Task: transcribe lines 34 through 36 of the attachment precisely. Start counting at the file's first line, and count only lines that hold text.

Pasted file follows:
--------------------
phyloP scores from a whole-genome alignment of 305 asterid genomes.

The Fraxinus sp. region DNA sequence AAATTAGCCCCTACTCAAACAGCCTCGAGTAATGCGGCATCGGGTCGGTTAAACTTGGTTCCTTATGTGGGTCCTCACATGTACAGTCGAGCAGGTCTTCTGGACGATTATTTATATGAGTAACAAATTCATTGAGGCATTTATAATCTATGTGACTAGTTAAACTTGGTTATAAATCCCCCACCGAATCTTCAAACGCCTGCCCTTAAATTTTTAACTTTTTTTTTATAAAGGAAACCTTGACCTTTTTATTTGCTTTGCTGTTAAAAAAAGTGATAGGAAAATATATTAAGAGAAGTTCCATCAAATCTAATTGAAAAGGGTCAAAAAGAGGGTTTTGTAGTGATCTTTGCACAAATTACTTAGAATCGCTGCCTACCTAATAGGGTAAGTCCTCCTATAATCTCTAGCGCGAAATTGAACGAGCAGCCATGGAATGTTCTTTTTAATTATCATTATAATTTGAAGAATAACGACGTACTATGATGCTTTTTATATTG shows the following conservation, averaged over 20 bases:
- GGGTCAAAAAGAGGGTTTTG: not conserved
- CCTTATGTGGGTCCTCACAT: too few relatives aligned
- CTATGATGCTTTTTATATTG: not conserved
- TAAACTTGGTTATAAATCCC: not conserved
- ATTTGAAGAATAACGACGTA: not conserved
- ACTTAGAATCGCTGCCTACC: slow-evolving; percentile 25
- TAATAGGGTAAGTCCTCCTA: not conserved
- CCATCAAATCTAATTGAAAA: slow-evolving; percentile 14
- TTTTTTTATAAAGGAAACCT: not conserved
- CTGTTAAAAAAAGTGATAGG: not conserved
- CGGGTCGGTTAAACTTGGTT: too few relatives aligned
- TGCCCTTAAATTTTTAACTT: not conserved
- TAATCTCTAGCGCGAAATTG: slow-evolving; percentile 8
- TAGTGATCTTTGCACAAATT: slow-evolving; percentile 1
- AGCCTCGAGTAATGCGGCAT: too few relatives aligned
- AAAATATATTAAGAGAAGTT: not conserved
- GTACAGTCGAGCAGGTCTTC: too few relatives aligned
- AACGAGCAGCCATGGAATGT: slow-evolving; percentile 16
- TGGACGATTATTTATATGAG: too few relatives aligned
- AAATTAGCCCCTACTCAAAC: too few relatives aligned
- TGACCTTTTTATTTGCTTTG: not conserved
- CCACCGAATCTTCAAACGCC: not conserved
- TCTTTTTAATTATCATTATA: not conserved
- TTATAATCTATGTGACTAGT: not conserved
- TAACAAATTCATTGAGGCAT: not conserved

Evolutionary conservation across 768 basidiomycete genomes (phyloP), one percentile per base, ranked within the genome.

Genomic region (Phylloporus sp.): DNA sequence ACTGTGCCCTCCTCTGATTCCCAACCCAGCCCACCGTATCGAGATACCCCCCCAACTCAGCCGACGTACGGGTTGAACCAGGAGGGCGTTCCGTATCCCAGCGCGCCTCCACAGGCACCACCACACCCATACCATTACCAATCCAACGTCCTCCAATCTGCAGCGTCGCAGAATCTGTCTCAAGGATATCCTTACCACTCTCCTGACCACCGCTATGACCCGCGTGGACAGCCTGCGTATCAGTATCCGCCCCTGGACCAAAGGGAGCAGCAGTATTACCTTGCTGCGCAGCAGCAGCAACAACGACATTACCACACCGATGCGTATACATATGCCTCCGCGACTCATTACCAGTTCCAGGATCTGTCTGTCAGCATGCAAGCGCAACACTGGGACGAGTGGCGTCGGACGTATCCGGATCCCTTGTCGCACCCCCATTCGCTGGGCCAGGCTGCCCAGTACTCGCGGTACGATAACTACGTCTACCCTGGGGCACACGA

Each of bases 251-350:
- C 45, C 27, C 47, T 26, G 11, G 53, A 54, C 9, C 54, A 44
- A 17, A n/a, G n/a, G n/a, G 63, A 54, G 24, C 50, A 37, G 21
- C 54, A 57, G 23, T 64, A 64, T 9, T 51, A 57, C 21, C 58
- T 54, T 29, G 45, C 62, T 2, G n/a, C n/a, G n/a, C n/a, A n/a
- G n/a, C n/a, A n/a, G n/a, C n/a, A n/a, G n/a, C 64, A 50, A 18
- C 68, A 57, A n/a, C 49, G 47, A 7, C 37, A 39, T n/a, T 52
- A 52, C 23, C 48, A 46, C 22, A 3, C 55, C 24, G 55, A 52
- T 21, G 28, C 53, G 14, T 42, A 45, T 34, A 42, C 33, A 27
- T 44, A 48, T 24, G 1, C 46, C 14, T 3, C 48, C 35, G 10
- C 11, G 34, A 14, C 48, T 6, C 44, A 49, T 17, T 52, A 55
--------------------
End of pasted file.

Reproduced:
- T 54, T 29, G 45, C 62, T 2, G n/a, C n/a, G n/a, C n/a, A n/a
- G n/a, C n/a, A n/a, G n/a, C n/a, A n/a, G n/a, C 64, A 50, A 18
- C 68, A 57, A n/a, C 49, G 47, A 7, C 37, A 39, T n/a, T 52